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lock(2) [v7 man page]

LOCK(2) 							System Calls Manual							   LOCK(2)

lock - lock a process in primary memory SYNOPSIS
lock(flag) DESCRIPTION
If the flag argument is non-zero, the process executing this call will not be swapped except if it is required to grow. If the argument is zero, the process is unlocked. This call may only be executed by the super-user. BUGS
Locked processes interfere with the compaction of primary memory and can cause deadlock. This system call is not considered a permanent part of the system. ASSEMBLER
(lock = 53.) sys lock; flag local LOCK(2)

Check Out this Related Man Page

SHLOCK(1)						      General Commands Manual							 SHLOCK(1)

       shlock - create lock files for use in shell scripts

       shlock -p pid -f name [ -b ] [ -u ] [ -c ]

       Shlock  tries  to  create  a  lock  file named name and write the process ID pid into it.  If the file already exists, shlock will read the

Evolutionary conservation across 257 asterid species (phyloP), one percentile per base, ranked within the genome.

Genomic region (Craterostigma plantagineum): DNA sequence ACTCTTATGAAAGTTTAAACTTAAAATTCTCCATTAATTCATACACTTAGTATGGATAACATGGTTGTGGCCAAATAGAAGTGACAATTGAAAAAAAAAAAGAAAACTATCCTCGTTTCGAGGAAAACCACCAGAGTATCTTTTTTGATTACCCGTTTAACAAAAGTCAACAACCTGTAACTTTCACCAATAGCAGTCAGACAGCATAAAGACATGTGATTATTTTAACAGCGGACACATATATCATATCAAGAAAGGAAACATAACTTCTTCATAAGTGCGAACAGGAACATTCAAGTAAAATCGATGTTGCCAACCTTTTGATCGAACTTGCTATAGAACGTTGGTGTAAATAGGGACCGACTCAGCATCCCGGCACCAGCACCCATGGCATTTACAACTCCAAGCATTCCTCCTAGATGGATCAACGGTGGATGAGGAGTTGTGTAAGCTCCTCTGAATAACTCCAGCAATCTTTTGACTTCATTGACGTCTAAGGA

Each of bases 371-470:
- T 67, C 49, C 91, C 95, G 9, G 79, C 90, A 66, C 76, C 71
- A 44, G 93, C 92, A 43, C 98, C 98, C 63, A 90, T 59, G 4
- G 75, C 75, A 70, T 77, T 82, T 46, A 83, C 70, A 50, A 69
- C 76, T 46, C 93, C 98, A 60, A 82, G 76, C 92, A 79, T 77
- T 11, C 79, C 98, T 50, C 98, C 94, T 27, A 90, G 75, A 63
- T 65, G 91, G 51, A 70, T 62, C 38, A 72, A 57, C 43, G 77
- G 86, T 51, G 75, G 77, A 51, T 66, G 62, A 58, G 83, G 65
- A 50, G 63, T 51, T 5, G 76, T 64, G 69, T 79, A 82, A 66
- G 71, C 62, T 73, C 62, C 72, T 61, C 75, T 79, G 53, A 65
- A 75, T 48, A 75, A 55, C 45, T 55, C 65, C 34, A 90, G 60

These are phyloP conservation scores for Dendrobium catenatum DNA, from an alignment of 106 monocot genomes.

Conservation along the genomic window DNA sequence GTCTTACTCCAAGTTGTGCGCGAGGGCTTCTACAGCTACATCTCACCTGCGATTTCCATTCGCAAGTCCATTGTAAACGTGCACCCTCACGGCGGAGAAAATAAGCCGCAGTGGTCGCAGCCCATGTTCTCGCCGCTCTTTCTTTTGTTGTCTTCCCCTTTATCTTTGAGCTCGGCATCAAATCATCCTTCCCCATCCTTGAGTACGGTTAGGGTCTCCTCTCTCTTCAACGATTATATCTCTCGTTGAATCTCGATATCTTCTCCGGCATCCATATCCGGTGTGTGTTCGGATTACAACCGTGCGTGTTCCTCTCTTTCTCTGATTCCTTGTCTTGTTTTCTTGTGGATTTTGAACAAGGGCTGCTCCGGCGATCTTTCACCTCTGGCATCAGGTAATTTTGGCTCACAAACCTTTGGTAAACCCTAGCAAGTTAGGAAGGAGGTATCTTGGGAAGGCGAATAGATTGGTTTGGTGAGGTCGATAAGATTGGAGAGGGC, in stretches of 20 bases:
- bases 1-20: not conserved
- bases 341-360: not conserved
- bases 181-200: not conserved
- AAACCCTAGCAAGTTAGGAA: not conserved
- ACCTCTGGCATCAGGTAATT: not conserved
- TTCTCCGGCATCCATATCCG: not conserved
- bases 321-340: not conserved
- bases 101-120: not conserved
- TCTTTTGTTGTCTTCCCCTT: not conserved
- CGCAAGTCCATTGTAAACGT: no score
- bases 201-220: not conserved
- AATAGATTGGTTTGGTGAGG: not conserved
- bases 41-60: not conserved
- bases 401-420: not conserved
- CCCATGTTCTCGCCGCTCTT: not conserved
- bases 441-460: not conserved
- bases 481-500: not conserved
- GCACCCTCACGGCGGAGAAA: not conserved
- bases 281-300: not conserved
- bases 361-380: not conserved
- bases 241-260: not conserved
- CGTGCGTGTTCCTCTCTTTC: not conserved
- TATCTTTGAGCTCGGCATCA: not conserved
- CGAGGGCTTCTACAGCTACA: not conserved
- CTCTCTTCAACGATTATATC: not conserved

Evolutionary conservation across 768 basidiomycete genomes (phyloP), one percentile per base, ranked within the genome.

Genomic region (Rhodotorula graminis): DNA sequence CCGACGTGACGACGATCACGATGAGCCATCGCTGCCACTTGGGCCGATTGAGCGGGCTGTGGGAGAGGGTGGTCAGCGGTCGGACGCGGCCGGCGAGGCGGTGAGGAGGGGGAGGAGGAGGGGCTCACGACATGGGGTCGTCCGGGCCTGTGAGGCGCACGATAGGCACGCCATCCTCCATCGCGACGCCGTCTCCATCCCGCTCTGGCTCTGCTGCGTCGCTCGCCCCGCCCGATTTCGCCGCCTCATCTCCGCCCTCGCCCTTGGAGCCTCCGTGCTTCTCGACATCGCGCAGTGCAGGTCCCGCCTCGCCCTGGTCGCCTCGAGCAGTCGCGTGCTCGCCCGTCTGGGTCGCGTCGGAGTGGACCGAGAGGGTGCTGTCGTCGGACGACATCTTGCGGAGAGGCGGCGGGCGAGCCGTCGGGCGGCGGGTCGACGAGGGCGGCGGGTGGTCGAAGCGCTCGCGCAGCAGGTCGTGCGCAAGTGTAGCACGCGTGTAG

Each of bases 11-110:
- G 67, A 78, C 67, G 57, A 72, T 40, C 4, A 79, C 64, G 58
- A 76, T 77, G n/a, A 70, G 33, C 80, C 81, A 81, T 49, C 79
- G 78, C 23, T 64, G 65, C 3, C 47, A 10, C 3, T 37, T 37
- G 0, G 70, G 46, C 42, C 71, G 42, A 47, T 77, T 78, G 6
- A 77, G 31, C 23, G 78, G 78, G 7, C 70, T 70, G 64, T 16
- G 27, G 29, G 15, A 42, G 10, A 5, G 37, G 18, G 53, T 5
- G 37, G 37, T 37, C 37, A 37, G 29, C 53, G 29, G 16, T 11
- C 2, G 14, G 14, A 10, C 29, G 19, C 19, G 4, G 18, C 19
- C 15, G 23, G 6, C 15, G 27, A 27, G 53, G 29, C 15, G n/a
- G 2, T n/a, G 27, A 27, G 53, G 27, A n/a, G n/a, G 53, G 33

process ID from the file and test to see if the process is currently running.  If the process exists, then the file will not be created.

       Shlock exits with a zero status if it was able to create the lock file, or non-zero if the file refers to currently-active process.

       -b     Process IDs are normally read and written in ASCII.  If the ``-b'' flag is used, then they will be written as  a	binary	int.   For
	      compatibility with other systems, the ``-u'' flag is accepted as a synonym for ``-b'' since binary locks are used by many UUCP pack-

       -c     If the ``-c'' flag is used, then shlock will not create a lock file, but will instead use the file to see if the	lock  is  held	by
	      another  program.   If  the  lock  is  valid, the program will exit with a non-zero status; if the lock is not valid (i.e., invoking
	      shlock without the flag would have succeeded), then the program will exit with a zero status.

       The following example shows how shlock would be used within a shell script:
	      trap 'rm -f ${LOCK} ; exit 1' 1 2 3 15
	      if shlock -p $$ -f ${LOCK} ; then
		  # Do appropriate work
		  echo Locked by `cat ${LOCK}`

       Written by Rich $alz <> after a description of HDB UUCP locking given by Peter Honeyman.  This  is  revision  1.9,  dated

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